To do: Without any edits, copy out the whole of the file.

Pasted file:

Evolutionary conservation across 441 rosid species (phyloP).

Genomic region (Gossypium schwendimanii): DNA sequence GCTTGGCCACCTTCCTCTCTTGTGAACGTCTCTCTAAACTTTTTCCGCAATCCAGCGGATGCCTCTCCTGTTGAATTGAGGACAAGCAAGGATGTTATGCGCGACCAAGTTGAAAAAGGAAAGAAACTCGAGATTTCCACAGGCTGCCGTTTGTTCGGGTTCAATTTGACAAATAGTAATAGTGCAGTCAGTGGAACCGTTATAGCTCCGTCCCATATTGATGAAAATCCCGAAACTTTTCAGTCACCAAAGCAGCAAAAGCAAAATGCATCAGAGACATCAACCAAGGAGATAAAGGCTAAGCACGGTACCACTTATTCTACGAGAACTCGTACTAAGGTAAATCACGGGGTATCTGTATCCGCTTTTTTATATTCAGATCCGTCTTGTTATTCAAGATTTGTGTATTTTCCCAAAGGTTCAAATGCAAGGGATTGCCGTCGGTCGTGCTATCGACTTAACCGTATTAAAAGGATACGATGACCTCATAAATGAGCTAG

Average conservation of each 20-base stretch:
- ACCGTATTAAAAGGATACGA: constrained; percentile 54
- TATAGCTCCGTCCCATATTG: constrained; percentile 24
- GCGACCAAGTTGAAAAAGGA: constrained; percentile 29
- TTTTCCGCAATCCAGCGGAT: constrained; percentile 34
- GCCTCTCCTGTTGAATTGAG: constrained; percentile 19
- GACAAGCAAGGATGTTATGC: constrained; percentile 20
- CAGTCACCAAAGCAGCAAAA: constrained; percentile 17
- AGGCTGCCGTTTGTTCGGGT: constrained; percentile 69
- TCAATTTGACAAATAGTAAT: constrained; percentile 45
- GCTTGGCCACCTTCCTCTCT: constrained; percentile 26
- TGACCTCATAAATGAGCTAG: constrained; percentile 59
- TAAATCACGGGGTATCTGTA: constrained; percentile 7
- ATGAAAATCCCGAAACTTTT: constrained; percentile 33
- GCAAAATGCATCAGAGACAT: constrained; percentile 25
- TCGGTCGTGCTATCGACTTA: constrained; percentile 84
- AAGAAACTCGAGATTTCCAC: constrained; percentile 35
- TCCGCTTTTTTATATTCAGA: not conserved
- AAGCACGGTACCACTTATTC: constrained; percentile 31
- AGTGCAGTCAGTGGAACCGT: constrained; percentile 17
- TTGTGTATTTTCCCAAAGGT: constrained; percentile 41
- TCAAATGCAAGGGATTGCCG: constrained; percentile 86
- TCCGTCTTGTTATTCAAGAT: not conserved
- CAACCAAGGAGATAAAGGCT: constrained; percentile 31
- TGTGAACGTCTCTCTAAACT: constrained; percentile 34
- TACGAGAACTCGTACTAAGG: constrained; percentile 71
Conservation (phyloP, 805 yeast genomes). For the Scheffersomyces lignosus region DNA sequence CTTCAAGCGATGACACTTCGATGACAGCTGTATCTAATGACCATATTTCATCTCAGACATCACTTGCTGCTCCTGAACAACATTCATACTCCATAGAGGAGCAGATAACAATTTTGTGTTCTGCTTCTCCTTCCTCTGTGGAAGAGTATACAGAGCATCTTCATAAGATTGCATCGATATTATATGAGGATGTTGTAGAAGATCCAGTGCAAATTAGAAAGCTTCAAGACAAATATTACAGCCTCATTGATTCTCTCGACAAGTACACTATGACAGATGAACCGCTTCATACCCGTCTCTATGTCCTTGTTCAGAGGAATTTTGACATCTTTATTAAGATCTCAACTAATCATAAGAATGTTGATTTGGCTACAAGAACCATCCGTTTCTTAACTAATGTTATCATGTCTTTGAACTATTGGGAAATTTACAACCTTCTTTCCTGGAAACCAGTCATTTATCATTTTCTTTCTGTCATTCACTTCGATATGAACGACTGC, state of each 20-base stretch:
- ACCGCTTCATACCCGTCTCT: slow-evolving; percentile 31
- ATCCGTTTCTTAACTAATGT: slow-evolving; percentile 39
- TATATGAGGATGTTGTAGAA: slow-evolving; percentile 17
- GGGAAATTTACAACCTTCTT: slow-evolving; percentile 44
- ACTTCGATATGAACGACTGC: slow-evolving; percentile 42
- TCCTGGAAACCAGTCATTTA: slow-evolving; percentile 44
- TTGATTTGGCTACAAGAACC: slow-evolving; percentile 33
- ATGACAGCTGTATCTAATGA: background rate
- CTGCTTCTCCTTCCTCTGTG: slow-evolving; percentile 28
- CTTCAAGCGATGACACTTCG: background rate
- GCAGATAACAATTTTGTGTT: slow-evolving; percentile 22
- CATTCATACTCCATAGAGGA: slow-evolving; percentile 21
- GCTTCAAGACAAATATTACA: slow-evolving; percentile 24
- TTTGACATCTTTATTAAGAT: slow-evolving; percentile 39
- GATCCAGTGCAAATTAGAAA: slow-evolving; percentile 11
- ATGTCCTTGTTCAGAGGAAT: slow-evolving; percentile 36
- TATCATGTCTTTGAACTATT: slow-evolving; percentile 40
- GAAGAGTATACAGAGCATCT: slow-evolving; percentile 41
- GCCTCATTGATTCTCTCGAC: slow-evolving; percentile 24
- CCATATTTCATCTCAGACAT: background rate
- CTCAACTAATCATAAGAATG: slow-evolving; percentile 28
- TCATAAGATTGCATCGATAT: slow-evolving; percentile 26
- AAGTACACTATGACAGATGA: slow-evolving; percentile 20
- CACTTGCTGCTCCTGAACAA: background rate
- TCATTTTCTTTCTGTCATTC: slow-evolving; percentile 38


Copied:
Evolutionary conservation across 441 rosid species (phyloP).

Genomic region (Gossypium schwendimanii): DNA sequence GCTTGGCCACCTTCCTCTCTTGTGAACGTCTCTCTAAACTTTTTCCGCAATCCAGCGGATGCCTCTCCTGTTGAATTGAGGACAAGCAAGGATGTTATGCGCGACCAAGTTGAAAAAGGAAAGAAACTCGAGATTTCCACAGGCTGCCGTTTGTTCGGGTTCAATTTGACAAATAGTAATAGTGCAGTCAGTGGAACCGTTATAGCTCCGTCCCATATTGATGAAAATCCCGAAACTTTTCAGTCACCAAAGCAGCAAAAGCAAAATGCATCAGAGACATCAACCAAGGAGATAAAGGCTAAGCACGGTACCACTTATTCTACGAGAACTCGTACTAAGGTAAATCACGGGGTATCTGTATCCGCTTTTTTATATTCAGATCCGTCTTGTTATTCAAGATTTGTGTATTTTCCCAAAGGTTCAAATGCAAGGGATTGCCGTCGGTCGTGCTATCGACTTAACCGTATTAAAAGGATACGATGACCTCATAAATGAGCTAG

Average conservation of each 20-base stretch:
- ACCGTATTAAAAGGATACGA: constrained; percentile 54
- TATAGCTCCGTCCCATATTG: constrained; percentile 24
- GCGACCAAGTTGAAAAAGGA: constrained; percentile 29
- TTTTCCGCAATCCAGCGGAT: constrained; percentile 34
- GCCTCTCCTGTTGAATTGAG: constrained; percentile 19
- GACAAGCAAGGATGTTATGC: constrained; percentile 20
- CAGTCACCAAAGCAGCAAAA: constrained; percentile 17
- AGGCTGCCGTTTGTTCGGGT: constrained; percentile 69
- TCAATTTGACAAATAGTAAT: constrained; percentile 45
- GCTTGGCCACCTTCCTCTCT: constrained; percentile 26
- TGACCTCATAAATGAGCTAG: constrained; percentile 59
- TAAATCACGGGGTATCTGTA: constrained; percentile 7
- ATGAAAATCCCGAAACTTTT: constrained; percentile 33
- GCAAAATGCATCAGAGACAT: constrained; percentile 25
- TCGGTCGTGCTATCGACTTA: constrained; percentile 84
- AAGAAACTCGAGATTTCCAC: constrained; percentile 35
- TCCGCTTTTTTATATTCAGA: not conserved
- AAGCACGGTACCACTTATTC: constrained; percentile 31
- AGTGCAGTCAGTGGAACCGT: constrained; percentile 17
- TTGTGTATTTTCCCAAAGGT: constrained; percentile 41
- TCAAATGCAAGGGATTGCCG: constrained; percentile 86
- TCCGTCTTGTTATTCAAGAT: not conserved
- CAACCAAGGAGATAAAGGCT: constrained; percentile 31
- TGTGAACGTCTCTCTAAACT: constrained; percentile 34
- TACGAGAACTCGTACTAAGG: constrained; percentile 71
Conservation (phyloP, 805 yeast genomes). For the Scheffersomyces lignosus region DNA sequence CTTCAAGCGATGACACTTCGATGACAGCTGTATCTAATGACCATATTTCATCTCAGACATCACTTGCTGCTCCTGAACAACATTCATACTCCATAGAGGAGCAGATAACAATTTTGTGTTCTGCTTCTCCTTCCTCTGTGGAAGAGTATACAGAGCATCTTCATAAGATTGCATCGATATTATATGAGGATGTTGTAGAAGATCCAGTGCAAATTAGAAAGCTTCAAGACAAATATTACAGCCTCATTGATTCTCTCGACAAGTACACTATGACAGATGAACCGCTTCATACCCGTCTCTATGTCCTTGTTCAGAGGAATTTTGACATCTTTATTAAGATCTCAACTAATCATAAGAATGTTGATTTGGCTACAAGAACCATCCGTTTCTTAACTAATGTTATCATGTCTTTGAACTATTGGGAAATTTACAACCTTCTTTCCTGGAAACCAGTCATTTATCATTTTCTTTCTGTCATTCACTTCGATATGAACGACTGC, state of each 20-base stretch:
- ACCGCTTCATACCCGTCTCT: slow-evolving; percentile 31
- ATCCGTTTCTTAACTAATGT: slow-evolving; percentile 39
- TATATGAGGATGTTGTAGAA: slow-evolving; percentile 17
- GGGAAATTTACAACCTTCTT: slow-evolving; percentile 44
- ACTTCGATATGAACGACTGC: slow-evolving; percentile 42
- TCCTGGAAACCAGTCATTTA: slow-evolving; percentile 44
- TTGATTTGGCTACAAGAACC: slow-evolving; percentile 33
- ATGACAGCTGTATCTAATGA: background rate
- CTGCTTCTCCTTCCTCTGTG: slow-evolving; percentile 28
- CTTCAAGCGATGACACTTCG: background rate
- GCAGATAACAATTTTGTGTT: slow-evolving; percentile 22
- CATTCATACTCCATAGAGGA: slow-evolving; percentile 21
- GCTTCAAGACAAATATTACA: slow-evolving; percentile 24
- TTTGACATCTTTATTAAGAT: slow-evolving; percentile 39
- GATCCAGTGCAAATTAGAAA: slow-evolving; percentile 11
- ATGTCCTTGTTCAGAGGAAT: slow-evolving; percentile 36
- TATCATGTCTTTGAACTATT: slow-evolving; percentile 40
- GAAGAGTATACAGAGCATCT: slow-evolving; percentile 41
- GCCTCATTGATTCTCTCGAC: slow-evolving; percentile 24
- CCATATTTCATCTCAGACAT: background rate
- CTCAACTAATCATAAGAATG: slow-evolving; percentile 28
- TCATAAGATTGCATCGATAT: slow-evolving; percentile 26
- AAGTACACTATGACAGATGA: slow-evolving; percentile 20
- CACTTGCTGCTCCTGAACAA: background rate
- TCATTTTCTTTCTGTCATTC: slow-evolving; percentile 38